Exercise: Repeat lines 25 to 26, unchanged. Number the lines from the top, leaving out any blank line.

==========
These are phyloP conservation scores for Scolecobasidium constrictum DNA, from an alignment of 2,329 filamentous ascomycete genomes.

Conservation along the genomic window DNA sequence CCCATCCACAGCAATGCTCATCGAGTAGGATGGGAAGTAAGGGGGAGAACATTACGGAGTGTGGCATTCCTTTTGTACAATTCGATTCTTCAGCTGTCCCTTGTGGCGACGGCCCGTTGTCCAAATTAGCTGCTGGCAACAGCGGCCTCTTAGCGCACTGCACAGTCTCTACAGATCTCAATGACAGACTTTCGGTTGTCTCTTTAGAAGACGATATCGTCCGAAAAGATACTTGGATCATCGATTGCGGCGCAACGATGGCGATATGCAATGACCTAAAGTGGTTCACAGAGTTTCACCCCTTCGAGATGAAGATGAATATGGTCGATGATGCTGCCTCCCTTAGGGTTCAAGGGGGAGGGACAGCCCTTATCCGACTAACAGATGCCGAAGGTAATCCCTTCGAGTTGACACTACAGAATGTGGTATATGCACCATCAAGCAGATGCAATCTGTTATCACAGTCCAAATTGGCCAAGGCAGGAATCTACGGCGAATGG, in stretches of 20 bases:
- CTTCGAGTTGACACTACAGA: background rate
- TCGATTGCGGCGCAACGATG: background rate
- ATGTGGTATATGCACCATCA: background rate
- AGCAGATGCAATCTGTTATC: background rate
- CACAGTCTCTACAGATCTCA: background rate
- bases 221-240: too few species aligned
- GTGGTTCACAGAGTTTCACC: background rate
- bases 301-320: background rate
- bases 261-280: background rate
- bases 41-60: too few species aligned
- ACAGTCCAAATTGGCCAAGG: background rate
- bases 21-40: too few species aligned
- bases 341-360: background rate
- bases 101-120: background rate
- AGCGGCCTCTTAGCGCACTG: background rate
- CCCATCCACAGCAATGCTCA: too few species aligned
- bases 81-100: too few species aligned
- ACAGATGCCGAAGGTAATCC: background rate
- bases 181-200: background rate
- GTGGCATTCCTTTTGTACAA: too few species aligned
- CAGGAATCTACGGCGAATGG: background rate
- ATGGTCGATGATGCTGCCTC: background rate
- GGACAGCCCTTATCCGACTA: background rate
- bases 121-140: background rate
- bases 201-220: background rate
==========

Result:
- GGACAGCCCTTATCCGACTA: background rate
- bases 121-140: background rate